Still, knowledge of a patient's use of these drugs has prognostic value, as you can tell the patient to buckle up for the long haul in terms of treatment." Dr. Jackson also lists topical antibiotics, especially aminoglycocides, as possible inciting factors behind MGD, due to their possible toxic effects.

Dr. Latkany tries to get a sense of the diurnal fluctuations in symptoms. "I find that meibomian gland dysfunction is more bothersome for these patients early in the morning or near the end of the day," he says.

   • Detailed diagnostic tips. If there aren't obvious signs of rosacea or chalazia that help clinch the diagnosis quickly, take a detailed look at the eye. "Look at the quality of the tear film," says Dr. Harris. "Are there oily debris floating in it that could point to MGD? 

Also, look at the tear-film breakup time. Sometimes, there's no oily debris in the tear film but a rapid tear breakup that can be a clue that MGD is present. Punctate keratopathy can be a sign of dry eye, MGD or both. And look at the meibomian gland orifices to see if they're present or scarred down by previous inflammation or plugged with a whitish material. Also, you can transilluminate the tarsal plate to look for evidence of atrophy, loss or degeneration of the meibomian glands, all of which would contribute to the diagnosis of MGD."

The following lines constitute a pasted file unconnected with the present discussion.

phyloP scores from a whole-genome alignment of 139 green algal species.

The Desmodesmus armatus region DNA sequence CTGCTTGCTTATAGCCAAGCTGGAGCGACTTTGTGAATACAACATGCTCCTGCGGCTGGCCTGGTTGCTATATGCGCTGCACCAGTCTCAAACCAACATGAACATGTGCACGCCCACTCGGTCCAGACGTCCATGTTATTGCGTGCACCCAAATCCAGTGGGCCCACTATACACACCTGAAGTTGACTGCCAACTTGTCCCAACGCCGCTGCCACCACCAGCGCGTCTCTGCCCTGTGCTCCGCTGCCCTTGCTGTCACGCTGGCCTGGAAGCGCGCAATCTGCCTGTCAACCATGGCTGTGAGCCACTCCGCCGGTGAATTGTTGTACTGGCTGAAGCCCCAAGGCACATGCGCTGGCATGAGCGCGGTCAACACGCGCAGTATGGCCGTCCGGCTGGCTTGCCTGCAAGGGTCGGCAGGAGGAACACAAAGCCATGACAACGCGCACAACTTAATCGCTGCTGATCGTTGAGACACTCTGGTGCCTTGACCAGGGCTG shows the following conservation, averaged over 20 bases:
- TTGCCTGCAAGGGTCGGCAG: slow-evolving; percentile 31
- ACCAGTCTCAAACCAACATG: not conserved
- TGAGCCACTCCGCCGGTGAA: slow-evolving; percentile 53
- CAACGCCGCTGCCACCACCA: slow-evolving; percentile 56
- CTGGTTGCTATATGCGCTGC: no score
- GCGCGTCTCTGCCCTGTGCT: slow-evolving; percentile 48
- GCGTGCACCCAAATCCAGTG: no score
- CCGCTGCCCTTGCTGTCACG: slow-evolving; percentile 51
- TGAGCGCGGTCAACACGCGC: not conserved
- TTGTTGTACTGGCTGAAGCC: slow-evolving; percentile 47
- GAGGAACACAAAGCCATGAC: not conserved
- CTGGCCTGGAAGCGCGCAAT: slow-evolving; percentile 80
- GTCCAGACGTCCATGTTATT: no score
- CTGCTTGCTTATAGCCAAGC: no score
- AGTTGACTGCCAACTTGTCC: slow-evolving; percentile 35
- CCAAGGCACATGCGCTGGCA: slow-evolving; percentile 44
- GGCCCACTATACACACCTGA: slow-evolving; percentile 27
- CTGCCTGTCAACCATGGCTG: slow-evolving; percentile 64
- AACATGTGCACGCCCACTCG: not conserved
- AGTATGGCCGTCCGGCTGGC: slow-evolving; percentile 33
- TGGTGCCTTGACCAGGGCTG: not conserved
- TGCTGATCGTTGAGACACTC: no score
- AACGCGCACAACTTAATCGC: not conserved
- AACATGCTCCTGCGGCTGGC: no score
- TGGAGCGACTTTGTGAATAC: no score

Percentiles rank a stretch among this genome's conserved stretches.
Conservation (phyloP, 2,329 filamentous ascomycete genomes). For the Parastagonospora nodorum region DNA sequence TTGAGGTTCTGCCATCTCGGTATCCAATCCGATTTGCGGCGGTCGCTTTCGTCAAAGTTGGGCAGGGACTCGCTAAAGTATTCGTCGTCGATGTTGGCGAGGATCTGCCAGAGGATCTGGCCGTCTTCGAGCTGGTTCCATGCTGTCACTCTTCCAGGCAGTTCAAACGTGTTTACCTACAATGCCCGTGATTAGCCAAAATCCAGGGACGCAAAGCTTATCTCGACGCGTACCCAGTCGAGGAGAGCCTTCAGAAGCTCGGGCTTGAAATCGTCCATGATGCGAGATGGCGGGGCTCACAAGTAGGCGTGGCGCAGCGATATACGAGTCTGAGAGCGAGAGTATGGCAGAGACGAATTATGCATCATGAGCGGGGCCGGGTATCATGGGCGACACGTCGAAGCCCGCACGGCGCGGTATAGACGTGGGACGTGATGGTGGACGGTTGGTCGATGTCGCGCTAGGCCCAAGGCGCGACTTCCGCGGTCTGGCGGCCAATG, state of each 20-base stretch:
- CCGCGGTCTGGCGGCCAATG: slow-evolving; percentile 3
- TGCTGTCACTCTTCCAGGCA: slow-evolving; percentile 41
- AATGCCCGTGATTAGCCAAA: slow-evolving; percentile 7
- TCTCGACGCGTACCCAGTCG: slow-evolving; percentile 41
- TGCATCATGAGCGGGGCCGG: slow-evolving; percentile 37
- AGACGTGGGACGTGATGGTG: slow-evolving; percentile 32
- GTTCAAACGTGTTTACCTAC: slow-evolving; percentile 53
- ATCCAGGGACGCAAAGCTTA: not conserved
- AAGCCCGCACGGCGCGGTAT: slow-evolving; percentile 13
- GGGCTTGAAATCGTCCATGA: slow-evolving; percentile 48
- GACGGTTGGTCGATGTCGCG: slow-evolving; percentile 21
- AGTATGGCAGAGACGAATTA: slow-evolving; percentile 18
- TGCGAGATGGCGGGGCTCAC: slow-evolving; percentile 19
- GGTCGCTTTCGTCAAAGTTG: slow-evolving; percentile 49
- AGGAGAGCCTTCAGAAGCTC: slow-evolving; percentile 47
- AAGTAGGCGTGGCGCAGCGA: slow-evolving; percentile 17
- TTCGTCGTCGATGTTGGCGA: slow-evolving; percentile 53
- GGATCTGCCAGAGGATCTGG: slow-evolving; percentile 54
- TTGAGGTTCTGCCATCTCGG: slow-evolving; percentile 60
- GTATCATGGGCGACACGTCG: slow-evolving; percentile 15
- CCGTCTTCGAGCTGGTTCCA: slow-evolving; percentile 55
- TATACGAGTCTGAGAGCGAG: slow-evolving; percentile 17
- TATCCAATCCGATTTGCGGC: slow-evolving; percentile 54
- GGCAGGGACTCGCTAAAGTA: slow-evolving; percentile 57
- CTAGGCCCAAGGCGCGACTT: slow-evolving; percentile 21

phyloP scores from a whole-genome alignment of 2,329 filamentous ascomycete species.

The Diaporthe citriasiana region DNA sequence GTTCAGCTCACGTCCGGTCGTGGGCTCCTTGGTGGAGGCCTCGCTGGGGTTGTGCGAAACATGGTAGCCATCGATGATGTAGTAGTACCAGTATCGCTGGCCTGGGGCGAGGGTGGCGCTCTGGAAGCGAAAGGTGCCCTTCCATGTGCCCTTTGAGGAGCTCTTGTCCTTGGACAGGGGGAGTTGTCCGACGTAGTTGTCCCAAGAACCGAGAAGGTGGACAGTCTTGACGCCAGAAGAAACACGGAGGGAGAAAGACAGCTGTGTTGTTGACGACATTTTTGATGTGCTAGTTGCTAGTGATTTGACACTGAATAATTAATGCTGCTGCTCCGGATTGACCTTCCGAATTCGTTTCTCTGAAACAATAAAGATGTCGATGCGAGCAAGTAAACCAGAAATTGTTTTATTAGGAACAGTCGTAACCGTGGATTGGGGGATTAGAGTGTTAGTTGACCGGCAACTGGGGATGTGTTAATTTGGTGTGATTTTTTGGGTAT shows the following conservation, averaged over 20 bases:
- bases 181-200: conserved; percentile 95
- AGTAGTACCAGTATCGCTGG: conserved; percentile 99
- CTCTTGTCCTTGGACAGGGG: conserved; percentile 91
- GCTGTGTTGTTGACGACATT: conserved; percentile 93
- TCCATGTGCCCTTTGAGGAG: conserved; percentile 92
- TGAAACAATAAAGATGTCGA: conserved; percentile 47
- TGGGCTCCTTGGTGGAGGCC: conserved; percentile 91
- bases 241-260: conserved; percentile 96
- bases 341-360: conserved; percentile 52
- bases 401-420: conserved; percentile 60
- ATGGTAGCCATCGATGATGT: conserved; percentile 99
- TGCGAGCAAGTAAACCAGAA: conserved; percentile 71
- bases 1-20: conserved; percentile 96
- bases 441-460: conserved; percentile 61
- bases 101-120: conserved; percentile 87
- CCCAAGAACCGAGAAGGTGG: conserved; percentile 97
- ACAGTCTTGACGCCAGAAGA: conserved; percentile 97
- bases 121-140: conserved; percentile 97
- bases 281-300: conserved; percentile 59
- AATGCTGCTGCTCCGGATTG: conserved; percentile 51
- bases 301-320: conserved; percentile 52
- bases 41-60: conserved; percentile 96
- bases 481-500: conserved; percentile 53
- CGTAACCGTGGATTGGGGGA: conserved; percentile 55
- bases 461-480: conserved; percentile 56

Doctors say expression of the glands is telling, as well. "The eye exam isn't complete until you look at the lid margin at the slit lamp and express the glands with a cotton-tip applicator or your finger," says Dr. Latkany. "Observe how easily the contents of the meibomian glands come out and note their consistency. In a healthy patient without evidence of blepharitis, a gentle compression of the lid margin will yield a clear, oily substance from the meibomian glands. You don't have to push that hard to get it out. 

The harder you have to push, the less likely it's coming out with a natural blink. And, if it's not coming out with a natural blink, chances are the oils aren't serving their purpose.